A local developer who has applied to put a two-story building at the corner of Main Street and Library Avenue in Westhampton Beach is now considering letting Southampton Town use the Community Preservation Fund to take the property off his hands.
“It is something that we have always considered,” said the developer, Barry Bernstein of BMB Enterprises, on Monday.
Although he is still moving forward with an application to build a 4,550-square-foot, two-story building on his half-acre lot, the Remsenburg resident has also asked the town’s CPF manager, Mary Wilson, to evaluate the property, saying this week he just wants to explore all his options.
At a Westhampton Beach Village Board work session last week, Mayor Maria Moore explained that she had been contacted by Ms. Wilson about the village’s interest in the town exploring the property, noting that the village would most likely have to enter an agreement with the town to maintain the land. Village trustees agreed that the town should look into buying the property, which was valued at $468,900 in 2016 tax assessments, noting that the village already maintains the lot as a park under a current agreement with Mr. Bernstein.
Last year, Westhampton Beach Village officials signed a two-year lease for the land, for a total cost of $10, allowing them to remove a wooden fence that encircled the property so they could clean it up and use it temporarily as a park. The village spent about $3,000 to remove vegetation, dump and spread topsoil, seed the lot and install benches. As part of the agreement, Mr. Bernstein retained the right to cancel the lease at any time as long as he refunded the $10 and any expenses for upgrading to the village. This week, Ms. Wilson explained that the park would still be a permitted use if the property is ultimately purchased with CPF money.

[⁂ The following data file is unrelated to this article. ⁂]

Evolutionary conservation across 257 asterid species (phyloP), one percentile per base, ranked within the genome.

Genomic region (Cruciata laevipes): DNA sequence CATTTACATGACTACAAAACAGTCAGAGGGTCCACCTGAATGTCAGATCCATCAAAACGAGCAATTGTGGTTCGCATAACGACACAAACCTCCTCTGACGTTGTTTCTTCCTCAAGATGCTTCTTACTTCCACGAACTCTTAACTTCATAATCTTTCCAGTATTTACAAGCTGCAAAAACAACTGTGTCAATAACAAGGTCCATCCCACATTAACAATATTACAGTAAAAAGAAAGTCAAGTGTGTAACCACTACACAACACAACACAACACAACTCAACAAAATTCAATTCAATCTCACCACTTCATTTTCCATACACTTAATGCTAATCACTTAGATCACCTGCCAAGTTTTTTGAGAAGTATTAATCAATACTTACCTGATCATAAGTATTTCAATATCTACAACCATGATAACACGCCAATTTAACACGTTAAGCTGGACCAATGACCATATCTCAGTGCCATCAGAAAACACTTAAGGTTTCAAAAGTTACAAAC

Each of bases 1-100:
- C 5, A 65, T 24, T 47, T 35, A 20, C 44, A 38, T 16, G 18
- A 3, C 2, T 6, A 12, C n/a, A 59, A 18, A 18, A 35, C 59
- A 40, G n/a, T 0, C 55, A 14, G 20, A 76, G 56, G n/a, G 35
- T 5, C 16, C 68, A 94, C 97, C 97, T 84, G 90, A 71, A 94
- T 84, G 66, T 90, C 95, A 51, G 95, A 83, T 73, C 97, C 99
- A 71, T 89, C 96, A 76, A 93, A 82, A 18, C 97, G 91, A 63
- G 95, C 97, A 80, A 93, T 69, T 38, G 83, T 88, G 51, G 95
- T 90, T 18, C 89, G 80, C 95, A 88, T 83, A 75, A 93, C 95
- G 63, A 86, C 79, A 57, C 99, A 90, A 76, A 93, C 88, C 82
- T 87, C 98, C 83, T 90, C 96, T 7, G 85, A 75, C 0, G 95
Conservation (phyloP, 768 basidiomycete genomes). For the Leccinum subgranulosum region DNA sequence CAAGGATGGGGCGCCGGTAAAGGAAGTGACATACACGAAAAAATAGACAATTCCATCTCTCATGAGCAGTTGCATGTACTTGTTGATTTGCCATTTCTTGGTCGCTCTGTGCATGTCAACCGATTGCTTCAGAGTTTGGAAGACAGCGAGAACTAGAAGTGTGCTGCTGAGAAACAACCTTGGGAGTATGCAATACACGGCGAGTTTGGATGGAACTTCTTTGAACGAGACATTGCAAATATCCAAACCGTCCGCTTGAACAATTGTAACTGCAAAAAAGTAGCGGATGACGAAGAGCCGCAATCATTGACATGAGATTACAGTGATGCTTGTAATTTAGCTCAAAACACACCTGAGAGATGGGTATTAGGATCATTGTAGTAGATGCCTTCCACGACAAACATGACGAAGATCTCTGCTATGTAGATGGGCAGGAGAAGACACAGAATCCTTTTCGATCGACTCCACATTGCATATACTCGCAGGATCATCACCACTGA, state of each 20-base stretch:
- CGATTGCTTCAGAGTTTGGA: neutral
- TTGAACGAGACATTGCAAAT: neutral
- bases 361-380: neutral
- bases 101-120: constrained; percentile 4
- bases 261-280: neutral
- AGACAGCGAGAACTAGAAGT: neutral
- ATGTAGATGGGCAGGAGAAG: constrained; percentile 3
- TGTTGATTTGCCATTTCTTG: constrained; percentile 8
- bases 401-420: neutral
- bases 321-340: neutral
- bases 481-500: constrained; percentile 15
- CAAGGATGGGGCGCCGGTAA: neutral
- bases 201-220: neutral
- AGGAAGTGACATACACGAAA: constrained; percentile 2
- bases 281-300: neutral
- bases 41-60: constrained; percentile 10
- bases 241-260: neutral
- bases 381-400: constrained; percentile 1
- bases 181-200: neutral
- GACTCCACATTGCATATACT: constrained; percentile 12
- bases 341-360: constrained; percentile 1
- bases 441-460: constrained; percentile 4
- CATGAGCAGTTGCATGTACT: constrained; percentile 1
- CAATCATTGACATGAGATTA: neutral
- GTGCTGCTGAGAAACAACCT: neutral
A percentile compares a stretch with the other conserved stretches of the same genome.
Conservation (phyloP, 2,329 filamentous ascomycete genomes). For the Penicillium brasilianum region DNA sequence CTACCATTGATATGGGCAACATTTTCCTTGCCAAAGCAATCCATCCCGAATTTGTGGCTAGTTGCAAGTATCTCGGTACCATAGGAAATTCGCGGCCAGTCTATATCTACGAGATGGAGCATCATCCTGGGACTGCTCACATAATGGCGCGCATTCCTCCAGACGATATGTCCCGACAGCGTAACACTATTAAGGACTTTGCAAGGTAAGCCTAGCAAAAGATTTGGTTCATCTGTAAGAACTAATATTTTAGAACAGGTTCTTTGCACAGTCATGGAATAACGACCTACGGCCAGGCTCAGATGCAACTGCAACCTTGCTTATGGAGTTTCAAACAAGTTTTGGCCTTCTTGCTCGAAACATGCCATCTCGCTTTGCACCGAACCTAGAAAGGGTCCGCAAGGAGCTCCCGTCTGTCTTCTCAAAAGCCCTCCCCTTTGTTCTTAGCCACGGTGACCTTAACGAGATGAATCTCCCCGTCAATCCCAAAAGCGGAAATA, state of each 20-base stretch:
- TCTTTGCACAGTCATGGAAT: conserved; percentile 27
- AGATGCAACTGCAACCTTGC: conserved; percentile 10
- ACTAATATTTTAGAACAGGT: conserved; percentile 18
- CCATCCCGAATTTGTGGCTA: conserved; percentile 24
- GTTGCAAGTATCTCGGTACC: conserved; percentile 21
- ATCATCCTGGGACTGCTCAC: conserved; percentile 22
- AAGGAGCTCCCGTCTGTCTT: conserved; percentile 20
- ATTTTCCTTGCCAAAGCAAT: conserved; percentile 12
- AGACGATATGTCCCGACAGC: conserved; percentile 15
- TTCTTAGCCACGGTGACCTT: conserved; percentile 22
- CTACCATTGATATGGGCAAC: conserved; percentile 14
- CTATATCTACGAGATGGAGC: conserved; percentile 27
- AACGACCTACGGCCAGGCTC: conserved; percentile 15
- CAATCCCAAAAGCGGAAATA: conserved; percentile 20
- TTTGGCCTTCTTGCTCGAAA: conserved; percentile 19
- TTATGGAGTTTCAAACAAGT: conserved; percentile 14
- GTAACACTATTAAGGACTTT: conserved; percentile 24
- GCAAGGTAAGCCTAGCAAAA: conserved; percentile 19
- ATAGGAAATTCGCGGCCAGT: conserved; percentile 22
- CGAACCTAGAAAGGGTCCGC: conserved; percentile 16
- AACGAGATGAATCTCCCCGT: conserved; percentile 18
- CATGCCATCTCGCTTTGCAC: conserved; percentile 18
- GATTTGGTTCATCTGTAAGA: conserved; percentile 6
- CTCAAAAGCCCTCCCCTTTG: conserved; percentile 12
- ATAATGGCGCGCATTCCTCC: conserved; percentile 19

Last week, Ms. Moore said she was surprised Mr. Bernstein was considering the CPF option, noting that he has had an application before the Village Planning Board for several months to construct the new building. She added that the town would be able to pay only market value for the property, a number that Ms. Wilson said this week it is too early to pinpoint.
“I was surprised,” Ms. Moore said. “He had always said to me that he wanted to develop with a luncheonette on the first floor and an office for himself on the second, but he reached out [to the town] on his own.”
The plan currently before the Westhampton Beach Planning Board would create a 3,050-square-foot first-floor space for a restaurant and retail shop. There would also be a 1,500-square-foot office on the second floor. Mr. Bernstein, who has owned the lot at 145 Main Street for a little more than a decade, said he expects to have final approval by the end of the year.
The lot once housed a gas station that was forced to close after officials learned that fuel had leaked into the ground. The property, which is zoned for business, has since been remediated and cleared by the State Department of Environmental Conservation for new development.